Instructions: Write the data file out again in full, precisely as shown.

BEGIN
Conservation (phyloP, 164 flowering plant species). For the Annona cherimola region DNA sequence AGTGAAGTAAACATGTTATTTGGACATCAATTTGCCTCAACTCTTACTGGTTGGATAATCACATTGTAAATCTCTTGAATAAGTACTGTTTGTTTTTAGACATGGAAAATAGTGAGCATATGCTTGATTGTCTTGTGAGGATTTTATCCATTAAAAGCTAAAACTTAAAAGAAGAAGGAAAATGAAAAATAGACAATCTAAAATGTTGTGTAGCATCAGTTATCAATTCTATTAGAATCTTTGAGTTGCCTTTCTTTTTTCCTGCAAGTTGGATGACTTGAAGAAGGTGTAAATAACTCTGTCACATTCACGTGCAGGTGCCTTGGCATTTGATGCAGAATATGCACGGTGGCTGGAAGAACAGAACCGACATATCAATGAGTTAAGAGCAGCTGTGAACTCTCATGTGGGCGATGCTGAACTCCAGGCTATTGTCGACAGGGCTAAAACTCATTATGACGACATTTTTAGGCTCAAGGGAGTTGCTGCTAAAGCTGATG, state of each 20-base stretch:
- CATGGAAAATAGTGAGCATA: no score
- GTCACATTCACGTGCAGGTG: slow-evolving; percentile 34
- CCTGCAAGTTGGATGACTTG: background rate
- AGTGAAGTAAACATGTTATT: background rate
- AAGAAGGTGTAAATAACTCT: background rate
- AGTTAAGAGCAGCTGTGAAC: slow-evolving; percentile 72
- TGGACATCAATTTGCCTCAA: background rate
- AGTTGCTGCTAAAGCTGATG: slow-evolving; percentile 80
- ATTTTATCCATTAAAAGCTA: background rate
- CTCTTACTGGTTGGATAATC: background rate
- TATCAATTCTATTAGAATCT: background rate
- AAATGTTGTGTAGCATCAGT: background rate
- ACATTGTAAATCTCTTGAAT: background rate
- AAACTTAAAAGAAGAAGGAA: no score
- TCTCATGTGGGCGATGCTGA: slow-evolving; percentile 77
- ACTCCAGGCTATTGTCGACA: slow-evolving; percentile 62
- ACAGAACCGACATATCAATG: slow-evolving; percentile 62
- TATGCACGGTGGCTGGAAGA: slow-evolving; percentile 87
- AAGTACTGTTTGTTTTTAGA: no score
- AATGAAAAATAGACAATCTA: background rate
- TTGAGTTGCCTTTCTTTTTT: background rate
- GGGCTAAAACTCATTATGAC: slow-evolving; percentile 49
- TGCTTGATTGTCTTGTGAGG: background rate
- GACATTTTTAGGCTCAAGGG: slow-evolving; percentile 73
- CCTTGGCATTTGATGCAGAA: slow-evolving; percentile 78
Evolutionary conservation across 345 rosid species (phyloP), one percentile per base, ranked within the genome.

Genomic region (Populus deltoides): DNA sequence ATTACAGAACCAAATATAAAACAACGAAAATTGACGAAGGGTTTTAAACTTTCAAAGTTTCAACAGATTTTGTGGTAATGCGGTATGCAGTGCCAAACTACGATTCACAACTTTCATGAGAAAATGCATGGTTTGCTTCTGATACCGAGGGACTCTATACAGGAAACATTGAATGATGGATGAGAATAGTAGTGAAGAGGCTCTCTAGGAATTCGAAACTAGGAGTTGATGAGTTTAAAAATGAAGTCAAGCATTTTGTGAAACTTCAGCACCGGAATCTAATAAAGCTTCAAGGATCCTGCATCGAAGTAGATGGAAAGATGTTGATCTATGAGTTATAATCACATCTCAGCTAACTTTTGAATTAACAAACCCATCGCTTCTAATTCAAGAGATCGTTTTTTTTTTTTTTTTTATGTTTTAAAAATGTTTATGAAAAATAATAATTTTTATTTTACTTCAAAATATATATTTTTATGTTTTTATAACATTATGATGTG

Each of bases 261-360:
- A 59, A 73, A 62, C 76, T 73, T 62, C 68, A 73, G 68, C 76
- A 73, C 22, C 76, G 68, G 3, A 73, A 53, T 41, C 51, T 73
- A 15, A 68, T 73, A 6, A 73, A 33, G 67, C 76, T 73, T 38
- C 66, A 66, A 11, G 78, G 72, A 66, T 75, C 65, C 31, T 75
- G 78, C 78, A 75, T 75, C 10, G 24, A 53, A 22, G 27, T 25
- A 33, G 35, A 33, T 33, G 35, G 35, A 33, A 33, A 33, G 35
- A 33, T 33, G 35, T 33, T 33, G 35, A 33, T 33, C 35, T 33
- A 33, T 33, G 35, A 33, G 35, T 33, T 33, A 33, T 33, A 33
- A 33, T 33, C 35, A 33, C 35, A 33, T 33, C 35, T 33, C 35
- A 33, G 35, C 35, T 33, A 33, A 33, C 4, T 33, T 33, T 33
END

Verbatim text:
Conservation (phyloP, 164 flowering plant species). For the Annona cherimola region DNA sequence AGTGAAGTAAACATGTTATTTGGACATCAATTTGCCTCAACTCTTACTGGTTGGATAATCACATTGTAAATCTCTTGAATAAGTACTGTTTGTTTTTAGACATGGAAAATAGTGAGCATATGCTTGATTGTCTTGTGAGGATTTTATCCATTAAAAGCTAAAACTTAAAAGAAGAAGGAAAATGAAAAATAGACAATCTAAAATGTTGTGTAGCATCAGTTATCAATTCTATTAGAATCTTTGAGTTGCCTTTCTTTTTTCCTGCAAGTTGGATGACTTGAAGAAGGTGTAAATAACTCTGTCACATTCACGTGCAGGTGCCTTGGCATTTGATGCAGAATATGCACGGTGGCTGGAAGAACAGAACCGACATATCAATGAGTTAAGAGCAGCTGTGAACTCTCATGTGGGCGATGCTGAACTCCAGGCTATTGTCGACAGGGCTAAAACTCATTATGACGACATTTTTAGGCTCAAGGGAGTTGCTGCTAAAGCTGATG, state of each 20-base stretch:
- CATGGAAAATAGTGAGCATA: no score
- GTCACATTCACGTGCAGGTG: slow-evolving; percentile 34
- CCTGCAAGTTGGATGACTTG: background rate
- AGTGAAGTAAACATGTTATT: background rate
- AAGAAGGTGTAAATAACTCT: background rate
- AGTTAAGAGCAGCTGTGAAC: slow-evolving; percentile 72
- TGGACATCAATTTGCCTCAA: background rate
- AGTTGCTGCTAAAGCTGATG: slow-evolving; percentile 80
- ATTTTATCCATTAAAAGCTA: background rate
- CTCTTACTGGTTGGATAATC: background rate
- TATCAATTCTATTAGAATCT: background rate
- AAATGTTGTGTAGCATCAGT: background rate
- ACATTGTAAATCTCTTGAAT: background rate
- AAACTTAAAAGAAGAAGGAA: no score
- TCTCATGTGGGCGATGCTGA: slow-evolving; percentile 77
- ACTCCAGGCTATTGTCGACA: slow-evolving; percentile 62
- ACAGAACCGACATATCAATG: slow-evolving; percentile 62
- TATGCACGGTGGCTGGAAGA: slow-evolving; percentile 87
- AAGTACTGTTTGTTTTTAGA: no score
- AATGAAAAATAGACAATCTA: background rate
- TTGAGTTGCCTTTCTTTTTT: background rate
- GGGCTAAAACTCATTATGAC: slow-evolving; percentile 49
- TGCTTGATTGTCTTGTGAGG: background rate
- GACATTTTTAGGCTCAAGGG: slow-evolving; percentile 73
- CCTTGGCATTTGATGCAGAA: slow-evolving; percentile 78
Evolutionary conservation across 345 rosid species (phyloP), one percentile per base, ranked within the genome.

Genomic region (Populus deltoides): DNA sequence ATTACAGAACCAAATATAAAACAACGAAAATTGACGAAGGGTTTTAAACTTTCAAAGTTTCAACAGATTTTGTGGTAATGCGGTATGCAGTGCCAAACTACGATTCACAACTTTCATGAGAAAATGCATGGTTTGCTTCTGATACCGAGGGACTCTATACAGGAAACATTGAATGATGGATGAGAATAGTAGTGAAGAGGCTCTCTAGGAATTCGAAACTAGGAGTTGATGAGTTTAAAAATGAAGTCAAGCATTTTGTGAAACTTCAGCACCGGAATCTAATAAAGCTTCAAGGATCCTGCATCGAAGTAGATGGAAAGATGTTGATCTATGAGTTATAATCACATCTCAGCTAACTTTTGAATTAACAAACCCATCGCTTCTAATTCAAGAGATCGTTTTTTTTTTTTTTTTTATGTTTTAAAAATGTTTATGAAAAATAATAATTTTTATTTTACTTCAAAATATATATTTTTATGTTTTTATAACATTATGATGTG

Each of bases 261-360:
- A 59, A 73, A 62, C 76, T 73, T 62, C 68, A 73, G 68, C 76
- A 73, C 22, C 76, G 68, G 3, A 73, A 53, T 41, C 51, T 73
- A 15, A 68, T 73, A 6, A 73, A 33, G 67, C 76, T 73, T 38
- C 66, A 66, A 11, G 78, G 72, A 66, T 75, C 65, C 31, T 75
- G 78, C 78, A 75, T 75, C 10, G 24, A 53, A 22, G 27, T 25
- A 33, G 35, A 33, T 33, G 35, G 35, A 33, A 33, A 33, G 35
- A 33, T 33, G 35, T 33, T 33, G 35, A 33, T 33, C 35, T 33
- A 33, T 33, G 35, A 33, G 35, T 33, T 33, A 33, T 33, A 33
- A 33, T 33, C 35, A 33, C 35, A 33, T 33, C 35, T 33, C 35
- A 33, G 35, C 35, T 33, A 33, A 33, C 4, T 33, T 33, T 33